AFI Catalog of Feature Films
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Where the Sidewalk Ends
Alternate Title: Night Cry
Director: Otto Preminger (Dir)
Release Date:   Jul 1950
Premiere Information:   Los Angeles opening: 7 Jul 1950; New York opening: 17 Jul 1950
Production Date:   late Jan--mid-Mar 1950
Duration (in mins):   95
Duration (in feet):   8,538
Duration (in reels):   10
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Cast:   Dana Andrews (Mark Dixon)  
    Gene Tierney (Morgan Taylor)  
    Gary Merrill (Tommy Scalise)  
    Bert Freed (Klein)  
    Tom Tully (Jiggs Taylor)  
    Karl Malden (Lt. Thomas)  
    Ruth Donnelly (Martha)  
    Craig Stevens (Ken Paine)  
    Robert Simon (Inspector Nicholas Foley)  
    Harry von Zell (Dick Morrison)  
    Don Appell (Willie Bender)  
    Neville Brand (Steve)  
    Grace Mills (Mrs. Tribaum)  
    Lou Krugman (Mike Williams)  
    David McMahon (Harrington)  
    David Wolfe (Sid Kramer)  
    Steve Roberts (Gilruth)  
    Phil Tully (Tod Benson)  
    Ian MacDonald (Casey)  
    John Close (Hanson)  
    John McGuire (Gertessen)  
    Lou Nova (Ernie)  
    Oleg Cassini (Oleg Mayer)  
    Louise Lorimer (Mrs. Jackson)  
    Lester Sharpe (Friedman)  
    Chili Williams (Teddy)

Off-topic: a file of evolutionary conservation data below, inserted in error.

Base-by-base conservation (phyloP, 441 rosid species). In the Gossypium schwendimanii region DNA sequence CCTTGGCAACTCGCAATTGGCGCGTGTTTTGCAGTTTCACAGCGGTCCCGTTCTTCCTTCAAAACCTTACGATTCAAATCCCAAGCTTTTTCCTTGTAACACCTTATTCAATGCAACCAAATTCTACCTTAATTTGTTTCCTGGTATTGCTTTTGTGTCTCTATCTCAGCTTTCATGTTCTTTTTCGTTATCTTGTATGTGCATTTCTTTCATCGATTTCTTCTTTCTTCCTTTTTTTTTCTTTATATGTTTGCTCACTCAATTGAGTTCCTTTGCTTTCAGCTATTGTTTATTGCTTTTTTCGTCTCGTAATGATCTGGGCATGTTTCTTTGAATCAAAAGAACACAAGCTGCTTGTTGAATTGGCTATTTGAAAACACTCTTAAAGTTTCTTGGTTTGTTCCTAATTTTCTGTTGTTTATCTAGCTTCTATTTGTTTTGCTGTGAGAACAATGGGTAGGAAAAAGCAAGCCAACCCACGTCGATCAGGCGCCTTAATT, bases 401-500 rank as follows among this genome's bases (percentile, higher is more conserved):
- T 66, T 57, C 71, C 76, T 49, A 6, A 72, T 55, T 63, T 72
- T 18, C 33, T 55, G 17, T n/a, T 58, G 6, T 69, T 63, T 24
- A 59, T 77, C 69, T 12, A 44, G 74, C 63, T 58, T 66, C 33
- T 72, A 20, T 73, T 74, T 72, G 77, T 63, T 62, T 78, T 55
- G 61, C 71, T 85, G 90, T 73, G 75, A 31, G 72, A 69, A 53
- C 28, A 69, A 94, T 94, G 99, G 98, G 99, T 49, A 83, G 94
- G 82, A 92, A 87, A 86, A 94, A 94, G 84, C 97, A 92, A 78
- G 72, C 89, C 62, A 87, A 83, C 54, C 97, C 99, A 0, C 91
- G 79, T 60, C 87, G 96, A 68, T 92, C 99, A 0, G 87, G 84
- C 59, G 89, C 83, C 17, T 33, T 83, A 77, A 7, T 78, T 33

Robert Foulk (Feeney)  
    Eda Reiss Merin (Mrs. Klein)  
    Mack Williams (Morris)  
    Clancy Cooper (Lt. Arnaldo)  
    Bob Evans (Sweatshirt)  
    Joseph Granby (Fat man)  
    Charles J. Flynn (Schwartz)  
    Larry Thompson (Riley)  
    Barry Brooks (Thug)  
    Ott George (Thug)  
    Wanda Smith (Model)  
    Shirley Tegge (Model)  
    Peggy O'Connor (Model)  
    Louise Lane (Secretary)  
    Kathleen Hughes (Secretary)  
    Gus Lax (Cab driver)  
    Duke Watson (Cab driver)  
    John P. Barrett (Dealer)  
    John Daheim (Hoodlum)  
    Tony Barr (Hoodlum)  
    John Marshall (Detective)  
    Clarence Straight (Detective)  
    Joe Trebach (Bartender)  
    Herbert Lytton (Joe)  
    Ralph Peters (Counterman)  
    Ralph Brooks (Ticket taker)  
    Fred Graham (Watchman)  
    Robert B. Williams (Officer)  
    Milton Gowman    
    Lee MacGregor    
    Don Diamond    
    Paul Dubov    
    Joe Haworth    
    Joe Mell    
    Paul Picerni    
    Jack Perry    
    Ben Pollock    
    Gertrude Simpson    
    Leonard East